“Advertising can no longer be isolated from multichannel marketing activities. Bringing them together is technically challenging, but the results are well worth the efforts,” explains my colleague Andrew Frank in his research report, “How to Unite Advertising With Multichannel Marketing” (subscription required.)
We all know too well: digital marketing disciplines sprouted up in isolation, creating turfs that some marketers feel compelled to protect and resulting in insights sitting in silos. Think back to the days when marketers were focused on banner advertising or email marketing. Or when marketers were either worked on paid search advertising or search engine optimization. One wake-up call came in late 2014 when Facebook curbed the reach of brand’s unpaid posts and gave preference to paid posts. The worlds of digital marketing and advertising collided.
Yet, marketers today continue to deal with the legacy of disparate marketing and advertising disciplines. My colleague Adam Sarner notes that leaders in multichannel marketing have adopted a mindset focused on continuous engagement with customers and prospects – across all channels, digital and traditional, via advertising and marketing disciplines (He delves into this trend in”Survey Analysis: How Leaders Manage Their Multichannel Marketing Activities,” subscription required.) And that’s a good beginning.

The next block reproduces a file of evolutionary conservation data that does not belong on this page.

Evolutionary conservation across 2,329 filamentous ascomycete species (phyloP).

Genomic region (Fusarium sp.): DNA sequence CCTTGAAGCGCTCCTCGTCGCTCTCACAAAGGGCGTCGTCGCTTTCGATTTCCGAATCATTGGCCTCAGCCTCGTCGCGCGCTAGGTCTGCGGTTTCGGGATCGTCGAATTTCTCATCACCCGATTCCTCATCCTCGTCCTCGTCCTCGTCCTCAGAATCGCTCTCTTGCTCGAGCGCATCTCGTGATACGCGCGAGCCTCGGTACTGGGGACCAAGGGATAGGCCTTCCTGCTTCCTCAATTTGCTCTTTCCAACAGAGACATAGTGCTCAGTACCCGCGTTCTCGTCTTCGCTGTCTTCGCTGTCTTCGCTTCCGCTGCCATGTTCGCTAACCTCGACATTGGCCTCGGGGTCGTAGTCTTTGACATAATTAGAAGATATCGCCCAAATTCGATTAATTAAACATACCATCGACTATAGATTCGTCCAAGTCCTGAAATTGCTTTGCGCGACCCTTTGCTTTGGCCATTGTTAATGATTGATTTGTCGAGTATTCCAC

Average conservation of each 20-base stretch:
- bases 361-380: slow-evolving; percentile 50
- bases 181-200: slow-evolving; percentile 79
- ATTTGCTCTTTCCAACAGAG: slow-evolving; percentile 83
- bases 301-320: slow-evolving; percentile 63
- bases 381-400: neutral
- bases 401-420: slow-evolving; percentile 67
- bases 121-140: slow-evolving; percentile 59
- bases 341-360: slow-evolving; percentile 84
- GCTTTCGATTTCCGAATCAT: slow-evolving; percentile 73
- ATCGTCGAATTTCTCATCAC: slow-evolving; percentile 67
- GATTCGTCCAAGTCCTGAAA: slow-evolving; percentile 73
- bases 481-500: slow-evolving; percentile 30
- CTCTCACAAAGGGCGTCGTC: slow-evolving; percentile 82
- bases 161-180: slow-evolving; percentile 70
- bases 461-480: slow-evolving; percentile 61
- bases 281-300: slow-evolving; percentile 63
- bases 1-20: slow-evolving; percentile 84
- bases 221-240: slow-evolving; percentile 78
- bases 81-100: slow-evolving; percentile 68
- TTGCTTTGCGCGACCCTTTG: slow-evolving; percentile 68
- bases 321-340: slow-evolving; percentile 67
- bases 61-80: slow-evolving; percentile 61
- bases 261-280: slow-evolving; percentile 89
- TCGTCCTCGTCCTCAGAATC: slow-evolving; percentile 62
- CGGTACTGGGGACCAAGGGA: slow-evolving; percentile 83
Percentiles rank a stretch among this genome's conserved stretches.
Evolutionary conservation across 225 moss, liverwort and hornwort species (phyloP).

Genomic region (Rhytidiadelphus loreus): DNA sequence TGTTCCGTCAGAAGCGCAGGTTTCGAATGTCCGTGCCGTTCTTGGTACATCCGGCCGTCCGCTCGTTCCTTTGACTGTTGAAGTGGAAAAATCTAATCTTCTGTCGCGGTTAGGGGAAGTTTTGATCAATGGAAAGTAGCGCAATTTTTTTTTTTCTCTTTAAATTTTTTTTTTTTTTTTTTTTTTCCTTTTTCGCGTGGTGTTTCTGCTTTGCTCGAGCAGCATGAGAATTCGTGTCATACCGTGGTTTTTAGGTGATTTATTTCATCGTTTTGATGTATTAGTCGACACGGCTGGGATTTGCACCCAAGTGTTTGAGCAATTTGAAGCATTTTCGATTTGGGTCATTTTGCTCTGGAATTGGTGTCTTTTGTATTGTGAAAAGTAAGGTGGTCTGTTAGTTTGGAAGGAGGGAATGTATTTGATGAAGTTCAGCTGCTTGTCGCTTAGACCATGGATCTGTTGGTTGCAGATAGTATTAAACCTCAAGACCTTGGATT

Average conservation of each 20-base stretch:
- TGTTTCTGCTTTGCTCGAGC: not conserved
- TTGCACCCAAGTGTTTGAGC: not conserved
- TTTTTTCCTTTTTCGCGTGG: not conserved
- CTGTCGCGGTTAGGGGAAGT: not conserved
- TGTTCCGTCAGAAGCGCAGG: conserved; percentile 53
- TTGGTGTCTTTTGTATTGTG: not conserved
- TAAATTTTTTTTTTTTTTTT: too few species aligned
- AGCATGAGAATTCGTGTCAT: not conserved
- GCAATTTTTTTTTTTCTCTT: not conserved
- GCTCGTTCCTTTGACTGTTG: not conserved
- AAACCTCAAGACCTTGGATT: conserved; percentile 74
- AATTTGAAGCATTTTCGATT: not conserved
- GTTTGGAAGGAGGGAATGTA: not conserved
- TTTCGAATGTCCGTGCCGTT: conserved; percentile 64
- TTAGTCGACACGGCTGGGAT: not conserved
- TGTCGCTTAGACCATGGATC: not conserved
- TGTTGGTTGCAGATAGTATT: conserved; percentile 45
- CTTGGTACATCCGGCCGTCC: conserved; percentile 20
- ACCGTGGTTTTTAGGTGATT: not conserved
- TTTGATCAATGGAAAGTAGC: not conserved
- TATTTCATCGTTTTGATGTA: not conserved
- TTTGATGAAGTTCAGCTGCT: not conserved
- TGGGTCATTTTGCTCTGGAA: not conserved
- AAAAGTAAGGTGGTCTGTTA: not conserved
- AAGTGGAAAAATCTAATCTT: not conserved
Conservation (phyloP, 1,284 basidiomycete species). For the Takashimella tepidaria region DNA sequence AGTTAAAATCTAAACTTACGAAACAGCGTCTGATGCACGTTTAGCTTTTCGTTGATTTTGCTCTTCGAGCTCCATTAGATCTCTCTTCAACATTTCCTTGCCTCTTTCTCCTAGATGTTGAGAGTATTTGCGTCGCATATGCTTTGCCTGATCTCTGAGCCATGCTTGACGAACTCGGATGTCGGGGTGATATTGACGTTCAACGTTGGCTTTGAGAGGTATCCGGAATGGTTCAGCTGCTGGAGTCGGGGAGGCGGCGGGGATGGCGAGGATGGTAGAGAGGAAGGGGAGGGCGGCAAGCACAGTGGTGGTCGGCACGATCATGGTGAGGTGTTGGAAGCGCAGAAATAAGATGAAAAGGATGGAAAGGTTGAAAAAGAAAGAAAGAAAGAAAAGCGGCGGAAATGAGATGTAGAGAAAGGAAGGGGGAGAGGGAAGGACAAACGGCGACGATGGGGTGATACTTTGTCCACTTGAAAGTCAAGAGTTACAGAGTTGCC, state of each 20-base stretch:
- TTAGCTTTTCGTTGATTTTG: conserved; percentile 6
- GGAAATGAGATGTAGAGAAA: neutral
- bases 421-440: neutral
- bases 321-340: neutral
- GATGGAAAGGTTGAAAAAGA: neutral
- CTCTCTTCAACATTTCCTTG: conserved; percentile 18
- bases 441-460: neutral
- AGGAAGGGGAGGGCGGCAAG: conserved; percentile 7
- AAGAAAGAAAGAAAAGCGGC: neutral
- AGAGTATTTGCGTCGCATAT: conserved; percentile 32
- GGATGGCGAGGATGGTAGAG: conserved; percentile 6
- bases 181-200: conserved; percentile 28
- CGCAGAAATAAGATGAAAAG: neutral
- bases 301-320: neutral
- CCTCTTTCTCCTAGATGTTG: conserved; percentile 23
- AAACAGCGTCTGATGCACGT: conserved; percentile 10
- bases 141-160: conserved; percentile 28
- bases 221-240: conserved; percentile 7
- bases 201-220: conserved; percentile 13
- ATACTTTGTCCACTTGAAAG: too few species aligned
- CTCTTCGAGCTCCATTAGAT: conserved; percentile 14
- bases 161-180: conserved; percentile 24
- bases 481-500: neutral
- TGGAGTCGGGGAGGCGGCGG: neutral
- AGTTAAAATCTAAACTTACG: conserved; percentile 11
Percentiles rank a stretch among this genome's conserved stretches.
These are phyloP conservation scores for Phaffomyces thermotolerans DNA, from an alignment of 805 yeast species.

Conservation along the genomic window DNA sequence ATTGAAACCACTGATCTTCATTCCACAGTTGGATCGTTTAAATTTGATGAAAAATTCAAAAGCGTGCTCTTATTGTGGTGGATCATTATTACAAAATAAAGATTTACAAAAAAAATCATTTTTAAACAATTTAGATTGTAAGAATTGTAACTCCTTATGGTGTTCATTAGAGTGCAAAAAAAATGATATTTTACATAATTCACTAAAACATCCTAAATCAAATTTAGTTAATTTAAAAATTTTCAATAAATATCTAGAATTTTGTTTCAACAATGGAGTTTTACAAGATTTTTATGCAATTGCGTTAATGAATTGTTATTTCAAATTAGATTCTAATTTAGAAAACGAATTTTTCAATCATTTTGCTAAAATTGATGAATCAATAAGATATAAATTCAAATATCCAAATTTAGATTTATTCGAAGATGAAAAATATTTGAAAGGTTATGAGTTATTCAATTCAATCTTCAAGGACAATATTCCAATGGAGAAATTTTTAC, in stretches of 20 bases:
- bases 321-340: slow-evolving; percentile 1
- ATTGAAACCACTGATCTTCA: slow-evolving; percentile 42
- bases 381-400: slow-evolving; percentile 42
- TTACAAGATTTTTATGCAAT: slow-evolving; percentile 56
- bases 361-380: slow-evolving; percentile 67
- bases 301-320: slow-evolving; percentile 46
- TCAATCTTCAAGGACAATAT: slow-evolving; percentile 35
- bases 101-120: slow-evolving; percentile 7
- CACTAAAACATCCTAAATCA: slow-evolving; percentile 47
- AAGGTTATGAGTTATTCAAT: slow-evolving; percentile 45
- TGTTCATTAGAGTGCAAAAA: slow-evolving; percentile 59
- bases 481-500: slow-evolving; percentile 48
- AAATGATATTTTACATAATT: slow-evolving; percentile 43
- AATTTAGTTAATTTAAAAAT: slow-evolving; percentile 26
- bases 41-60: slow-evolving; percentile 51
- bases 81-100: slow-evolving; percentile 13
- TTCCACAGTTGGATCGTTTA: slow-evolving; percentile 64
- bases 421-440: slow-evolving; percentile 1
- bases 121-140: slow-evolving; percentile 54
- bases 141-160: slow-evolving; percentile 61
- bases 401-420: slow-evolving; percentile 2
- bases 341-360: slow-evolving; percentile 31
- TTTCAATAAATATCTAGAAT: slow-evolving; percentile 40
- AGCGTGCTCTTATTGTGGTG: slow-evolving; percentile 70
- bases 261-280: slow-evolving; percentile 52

In addition, multichannel marketing vendors are taking steps to bring more cohesion to marketing disciplines. For instances, some vendors are providing marketers with unified access to previously disconnected areas of anonymous audience profile data and capabilities such as multichannel event triggering, in-line predictive analytics and real-time decisioning to understand the customer’s context and determine how best to interact with the customer across channels.
Multichannel frequency capping, which limits the number of times a prospect gets a marketing message, is often an impetus for consolidating advertising operations with other multichannel marketing activities. Such an undertaking begins with integrating advertising controls with customer journey analytics.
The benefits? For marketers, it brings increased marketing efficiency across marketing and advertising touch points. For customers and prospects, it reduces the likelihood they’ll be bombarded by wayward marketing messages and advertisements.